The holidays are a time for families to reconnect and spend much-needed time together.
It’s especially hard for those, however, who have lost their loved ones. For me, it’s a reminder of the loss of my grandfather, who passed away in January 2020. I watched the last vestige of my childhood be buried in the grave with him.
He was the strongest man I’d ever known and his death will leave a lasting impression on me and my family. The entire year prior included a gut-wrenching dose of reality for me about death and life as my mother, myself and our family cared for him.
For months I watched my hero become physically weaker and less coherent. I was able to enjoy some of the most entertaining and fun conversations that I’ll never forget that brought us closer together in his last months of life.
The moment he took his last breath sent a surge of pain that took me nearly a year to truly deal with. What pains me, even more, was that this strong Black man seemed to deserve more. A bricklayer by trade from Alabama who has raised 11 children and survived so much deserved the ability to live a more quality life toward the end of his days.
Unfortunately, as much as I like to find solace in the fact that death does not discriminate and it was simply his time, I can’t ignore how systematic racism played its role in this situation. Data indicates that life-long exposure to racism both personally and systematically dramatically imposes a higher risk for adverse health effects.
Reports note that African-Americans endure illnesses associated with age earlier than that of other ethnicities with increased severity and consequences. The onset of external stresses of racism wreak havoc on health outcomes for our most vulnerable populations and as they age, their health can rapidly decline. This stress can often manifest into illnesses, such as hypertension, diabetes, stroke and cancer.
All of which my grandfather experienced as myself and my family helplessly watched while we cared for him.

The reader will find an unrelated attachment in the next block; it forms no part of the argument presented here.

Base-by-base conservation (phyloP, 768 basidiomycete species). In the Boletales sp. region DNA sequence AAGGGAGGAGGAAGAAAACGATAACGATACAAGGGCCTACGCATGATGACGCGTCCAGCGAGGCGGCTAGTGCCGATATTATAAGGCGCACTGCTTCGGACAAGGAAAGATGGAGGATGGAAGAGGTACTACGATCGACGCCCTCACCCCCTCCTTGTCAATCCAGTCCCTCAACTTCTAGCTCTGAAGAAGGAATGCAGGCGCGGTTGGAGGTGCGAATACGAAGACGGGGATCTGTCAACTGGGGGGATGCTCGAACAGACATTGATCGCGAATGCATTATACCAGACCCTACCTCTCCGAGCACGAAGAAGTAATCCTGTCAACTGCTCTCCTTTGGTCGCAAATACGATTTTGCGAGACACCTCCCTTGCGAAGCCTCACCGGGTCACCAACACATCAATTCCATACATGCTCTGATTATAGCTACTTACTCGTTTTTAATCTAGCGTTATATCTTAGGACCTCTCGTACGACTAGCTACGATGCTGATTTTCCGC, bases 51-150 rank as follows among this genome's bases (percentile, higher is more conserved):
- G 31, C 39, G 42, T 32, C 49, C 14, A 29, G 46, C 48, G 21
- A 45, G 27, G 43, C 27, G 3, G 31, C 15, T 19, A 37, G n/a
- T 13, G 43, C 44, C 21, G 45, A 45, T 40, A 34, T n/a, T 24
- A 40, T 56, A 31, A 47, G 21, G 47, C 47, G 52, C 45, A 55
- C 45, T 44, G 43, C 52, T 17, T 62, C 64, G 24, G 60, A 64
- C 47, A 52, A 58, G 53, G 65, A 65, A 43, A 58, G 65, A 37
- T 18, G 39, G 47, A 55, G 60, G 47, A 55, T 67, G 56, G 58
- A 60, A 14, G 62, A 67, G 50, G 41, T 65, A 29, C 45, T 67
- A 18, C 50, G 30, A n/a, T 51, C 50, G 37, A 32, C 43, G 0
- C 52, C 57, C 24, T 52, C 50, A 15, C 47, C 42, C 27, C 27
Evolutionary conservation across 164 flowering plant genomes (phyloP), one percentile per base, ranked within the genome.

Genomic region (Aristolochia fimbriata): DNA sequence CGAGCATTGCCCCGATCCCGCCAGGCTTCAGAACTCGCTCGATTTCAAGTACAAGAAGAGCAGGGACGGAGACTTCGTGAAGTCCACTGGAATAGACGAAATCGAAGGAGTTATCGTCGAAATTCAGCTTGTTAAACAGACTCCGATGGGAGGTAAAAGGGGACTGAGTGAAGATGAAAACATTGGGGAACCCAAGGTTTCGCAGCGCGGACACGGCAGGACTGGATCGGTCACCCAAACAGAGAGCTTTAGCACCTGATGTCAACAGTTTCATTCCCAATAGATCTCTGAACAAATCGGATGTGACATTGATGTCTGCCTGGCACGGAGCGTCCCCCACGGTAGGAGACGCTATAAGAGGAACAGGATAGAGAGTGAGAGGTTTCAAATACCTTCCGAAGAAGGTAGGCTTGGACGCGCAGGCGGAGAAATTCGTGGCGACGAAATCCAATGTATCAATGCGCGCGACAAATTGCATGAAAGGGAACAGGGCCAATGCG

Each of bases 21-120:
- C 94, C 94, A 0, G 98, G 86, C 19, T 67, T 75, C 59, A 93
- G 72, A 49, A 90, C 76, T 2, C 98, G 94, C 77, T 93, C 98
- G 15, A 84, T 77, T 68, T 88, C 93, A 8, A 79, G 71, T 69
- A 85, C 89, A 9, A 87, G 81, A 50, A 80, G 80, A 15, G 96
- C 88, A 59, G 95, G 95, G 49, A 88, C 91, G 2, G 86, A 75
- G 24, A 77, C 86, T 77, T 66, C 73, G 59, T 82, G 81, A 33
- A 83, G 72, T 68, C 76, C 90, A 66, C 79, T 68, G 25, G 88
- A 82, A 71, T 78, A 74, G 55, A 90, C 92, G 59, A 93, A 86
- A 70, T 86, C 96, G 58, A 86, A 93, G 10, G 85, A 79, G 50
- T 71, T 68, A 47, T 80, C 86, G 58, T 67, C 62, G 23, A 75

America has been negligent in its ability to care for all of its citizens in a manner that can be considered as “equitable,” creating the perfect storm for racial health care disparities in this country.
Older African-American generations — our grandparents, nanas and papas — are an integral part of the fabric of the American family. As our older adults live longer, it is our work to preserve their dignity and work to create an equitable society that sustains a long healthy life for them rather than deteriorates their very essence slowly.
When we think about structural racism, we often forget the many layers of its composition. From the cradle to the grave, its insidious nature creates enormous harm that impacts generations.
My hope is that non-Black Valley residents take the time to imagine life from the perspective of myself and others like me. Only then can actual change begin to address issues of racism and classism while simultaneously redesigning a community where everyone has true access to the resources they need to live the life of their choosing.
— Eartha Hopkins is a Youngstown native and an alumna of The Ohio State University. Born with a penchant for storytelling, the business owner and journalist offers a distinct voice with the goal to inspire her generation to live authentically. Be sure to catch her 2 cents on her website TheLiteraryHouse.co and Instagram @eartha__hopkins.